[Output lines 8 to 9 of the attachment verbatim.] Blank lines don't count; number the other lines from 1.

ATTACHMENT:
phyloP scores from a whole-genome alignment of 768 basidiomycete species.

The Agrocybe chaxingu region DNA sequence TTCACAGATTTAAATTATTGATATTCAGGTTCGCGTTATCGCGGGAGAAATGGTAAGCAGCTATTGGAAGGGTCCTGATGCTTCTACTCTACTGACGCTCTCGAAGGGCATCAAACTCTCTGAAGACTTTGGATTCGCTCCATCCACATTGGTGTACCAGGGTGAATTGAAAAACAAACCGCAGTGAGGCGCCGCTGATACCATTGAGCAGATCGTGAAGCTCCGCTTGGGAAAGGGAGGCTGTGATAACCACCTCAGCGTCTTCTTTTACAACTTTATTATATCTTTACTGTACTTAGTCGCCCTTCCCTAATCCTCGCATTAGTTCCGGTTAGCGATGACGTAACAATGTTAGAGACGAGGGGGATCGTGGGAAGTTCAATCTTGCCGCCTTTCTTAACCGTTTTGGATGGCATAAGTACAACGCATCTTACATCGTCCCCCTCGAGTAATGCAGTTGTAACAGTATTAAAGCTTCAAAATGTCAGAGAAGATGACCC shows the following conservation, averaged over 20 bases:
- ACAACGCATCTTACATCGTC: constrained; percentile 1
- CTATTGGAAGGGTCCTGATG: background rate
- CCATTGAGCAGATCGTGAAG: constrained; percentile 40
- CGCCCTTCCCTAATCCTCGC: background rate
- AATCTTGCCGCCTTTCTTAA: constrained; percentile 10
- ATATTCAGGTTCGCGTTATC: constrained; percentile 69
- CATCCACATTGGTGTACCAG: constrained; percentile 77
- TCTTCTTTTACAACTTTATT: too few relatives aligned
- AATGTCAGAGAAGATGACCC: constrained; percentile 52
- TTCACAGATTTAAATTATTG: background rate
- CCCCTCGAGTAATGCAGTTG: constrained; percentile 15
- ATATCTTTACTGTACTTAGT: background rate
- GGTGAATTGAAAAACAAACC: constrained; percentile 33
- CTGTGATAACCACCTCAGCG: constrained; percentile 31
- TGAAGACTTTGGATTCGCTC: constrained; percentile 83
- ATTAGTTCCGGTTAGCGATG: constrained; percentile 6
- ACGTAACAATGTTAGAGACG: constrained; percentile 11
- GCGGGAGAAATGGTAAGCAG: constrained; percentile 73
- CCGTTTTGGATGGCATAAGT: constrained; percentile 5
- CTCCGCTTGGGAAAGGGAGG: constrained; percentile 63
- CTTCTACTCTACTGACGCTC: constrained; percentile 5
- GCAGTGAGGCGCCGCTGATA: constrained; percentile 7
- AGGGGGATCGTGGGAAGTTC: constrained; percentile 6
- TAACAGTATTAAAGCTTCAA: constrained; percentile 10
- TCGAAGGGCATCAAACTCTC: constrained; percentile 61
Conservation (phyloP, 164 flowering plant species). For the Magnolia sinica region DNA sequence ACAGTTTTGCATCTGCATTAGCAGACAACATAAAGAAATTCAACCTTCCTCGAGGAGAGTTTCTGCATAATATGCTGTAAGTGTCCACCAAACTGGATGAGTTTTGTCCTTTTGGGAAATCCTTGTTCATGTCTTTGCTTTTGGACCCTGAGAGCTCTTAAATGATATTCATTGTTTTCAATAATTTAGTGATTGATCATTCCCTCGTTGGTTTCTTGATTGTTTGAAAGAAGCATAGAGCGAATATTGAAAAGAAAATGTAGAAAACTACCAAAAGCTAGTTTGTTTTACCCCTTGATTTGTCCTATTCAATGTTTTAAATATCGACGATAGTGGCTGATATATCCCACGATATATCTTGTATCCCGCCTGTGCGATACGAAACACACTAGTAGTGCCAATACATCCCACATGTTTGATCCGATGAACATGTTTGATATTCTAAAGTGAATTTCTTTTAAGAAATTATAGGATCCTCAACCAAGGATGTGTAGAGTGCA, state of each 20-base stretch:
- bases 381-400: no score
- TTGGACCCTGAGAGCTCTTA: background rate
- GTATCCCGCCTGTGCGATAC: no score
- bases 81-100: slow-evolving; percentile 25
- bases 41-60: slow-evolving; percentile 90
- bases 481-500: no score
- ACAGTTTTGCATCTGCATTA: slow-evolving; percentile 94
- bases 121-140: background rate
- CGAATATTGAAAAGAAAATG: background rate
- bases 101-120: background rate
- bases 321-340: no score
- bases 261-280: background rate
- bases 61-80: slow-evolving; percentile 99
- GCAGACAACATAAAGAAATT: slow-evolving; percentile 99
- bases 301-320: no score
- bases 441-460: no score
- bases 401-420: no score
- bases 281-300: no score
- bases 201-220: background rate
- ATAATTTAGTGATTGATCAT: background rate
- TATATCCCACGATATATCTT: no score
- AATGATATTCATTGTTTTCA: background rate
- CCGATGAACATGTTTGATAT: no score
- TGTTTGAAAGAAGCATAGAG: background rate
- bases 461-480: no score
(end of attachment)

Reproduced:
- ATATTCAGGTTCGCGTTATC: constrained; percentile 69
- CATCCACATTGGTGTACCAG: constrained; percentile 77